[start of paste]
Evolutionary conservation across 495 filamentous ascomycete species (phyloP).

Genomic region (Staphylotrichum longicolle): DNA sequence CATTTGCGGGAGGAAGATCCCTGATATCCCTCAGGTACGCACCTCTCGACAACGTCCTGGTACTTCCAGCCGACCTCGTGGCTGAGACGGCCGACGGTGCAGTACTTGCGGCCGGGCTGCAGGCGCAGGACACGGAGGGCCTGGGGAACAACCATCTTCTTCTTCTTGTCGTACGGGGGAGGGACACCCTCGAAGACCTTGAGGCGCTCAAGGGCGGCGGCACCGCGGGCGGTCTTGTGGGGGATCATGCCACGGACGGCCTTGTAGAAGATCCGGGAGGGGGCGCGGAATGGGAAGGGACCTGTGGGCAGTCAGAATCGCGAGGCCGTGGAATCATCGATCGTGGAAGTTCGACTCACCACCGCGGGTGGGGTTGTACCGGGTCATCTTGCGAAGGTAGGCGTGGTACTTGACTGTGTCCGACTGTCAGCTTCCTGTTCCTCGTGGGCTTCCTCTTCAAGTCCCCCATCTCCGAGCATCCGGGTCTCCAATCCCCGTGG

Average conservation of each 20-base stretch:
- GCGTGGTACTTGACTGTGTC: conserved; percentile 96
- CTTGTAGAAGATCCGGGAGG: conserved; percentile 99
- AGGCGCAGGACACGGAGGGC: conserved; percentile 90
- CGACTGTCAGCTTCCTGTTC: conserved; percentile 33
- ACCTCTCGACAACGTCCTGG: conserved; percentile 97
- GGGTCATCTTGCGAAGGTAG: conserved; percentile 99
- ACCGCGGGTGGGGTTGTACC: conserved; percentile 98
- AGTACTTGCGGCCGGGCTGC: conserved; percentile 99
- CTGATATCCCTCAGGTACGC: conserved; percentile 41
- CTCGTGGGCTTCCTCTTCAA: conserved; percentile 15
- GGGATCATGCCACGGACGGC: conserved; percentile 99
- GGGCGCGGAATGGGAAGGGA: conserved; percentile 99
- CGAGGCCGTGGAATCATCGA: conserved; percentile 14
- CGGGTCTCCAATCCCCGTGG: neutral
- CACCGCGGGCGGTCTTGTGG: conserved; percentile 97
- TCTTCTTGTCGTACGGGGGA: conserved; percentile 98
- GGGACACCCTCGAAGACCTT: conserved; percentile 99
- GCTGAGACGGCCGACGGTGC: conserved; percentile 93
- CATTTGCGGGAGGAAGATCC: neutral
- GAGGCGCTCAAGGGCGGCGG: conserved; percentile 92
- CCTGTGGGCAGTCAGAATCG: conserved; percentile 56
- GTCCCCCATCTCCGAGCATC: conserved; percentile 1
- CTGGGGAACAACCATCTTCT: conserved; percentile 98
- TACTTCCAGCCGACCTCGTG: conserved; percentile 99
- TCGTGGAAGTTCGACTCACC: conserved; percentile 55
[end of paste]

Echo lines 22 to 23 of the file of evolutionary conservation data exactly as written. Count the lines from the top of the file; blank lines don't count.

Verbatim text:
- CATTTGCGGGAGGAAGATCC: neutral
- GAGGCGCTCAAGGGCGGCGG: conserved; percentile 92